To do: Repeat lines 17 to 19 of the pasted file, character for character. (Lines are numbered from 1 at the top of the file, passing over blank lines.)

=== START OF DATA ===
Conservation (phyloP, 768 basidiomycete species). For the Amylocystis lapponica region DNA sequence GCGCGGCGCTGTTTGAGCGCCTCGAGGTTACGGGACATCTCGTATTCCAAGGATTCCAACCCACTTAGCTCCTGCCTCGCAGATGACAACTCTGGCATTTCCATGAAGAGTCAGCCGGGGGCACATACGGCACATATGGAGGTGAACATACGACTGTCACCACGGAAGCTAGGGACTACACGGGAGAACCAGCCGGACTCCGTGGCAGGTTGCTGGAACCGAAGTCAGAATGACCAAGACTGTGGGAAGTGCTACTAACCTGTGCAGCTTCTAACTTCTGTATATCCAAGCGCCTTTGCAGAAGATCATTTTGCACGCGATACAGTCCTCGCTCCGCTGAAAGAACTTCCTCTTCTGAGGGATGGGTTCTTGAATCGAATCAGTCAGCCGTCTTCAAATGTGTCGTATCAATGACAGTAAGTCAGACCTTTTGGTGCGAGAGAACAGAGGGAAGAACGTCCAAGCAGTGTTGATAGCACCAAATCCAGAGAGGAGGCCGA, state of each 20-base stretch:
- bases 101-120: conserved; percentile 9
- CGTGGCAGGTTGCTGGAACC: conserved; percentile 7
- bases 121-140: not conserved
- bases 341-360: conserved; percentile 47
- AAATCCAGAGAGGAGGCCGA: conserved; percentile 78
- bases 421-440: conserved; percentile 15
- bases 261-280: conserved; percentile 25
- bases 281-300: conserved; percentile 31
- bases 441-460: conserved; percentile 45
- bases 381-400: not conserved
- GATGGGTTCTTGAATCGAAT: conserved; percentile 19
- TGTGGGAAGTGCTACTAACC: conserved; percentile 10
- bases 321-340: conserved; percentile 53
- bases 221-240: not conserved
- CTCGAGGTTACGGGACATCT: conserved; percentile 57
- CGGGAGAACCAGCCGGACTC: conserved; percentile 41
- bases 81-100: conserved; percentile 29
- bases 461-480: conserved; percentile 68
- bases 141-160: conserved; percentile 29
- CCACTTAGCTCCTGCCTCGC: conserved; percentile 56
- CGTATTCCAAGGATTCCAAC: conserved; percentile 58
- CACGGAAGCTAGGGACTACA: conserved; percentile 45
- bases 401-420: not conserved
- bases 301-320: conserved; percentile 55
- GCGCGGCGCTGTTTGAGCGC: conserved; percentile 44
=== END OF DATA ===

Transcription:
- CGGGAGAACCAGCCGGACTC: conserved; percentile 41
- bases 81-100: conserved; percentile 29
- bases 461-480: conserved; percentile 68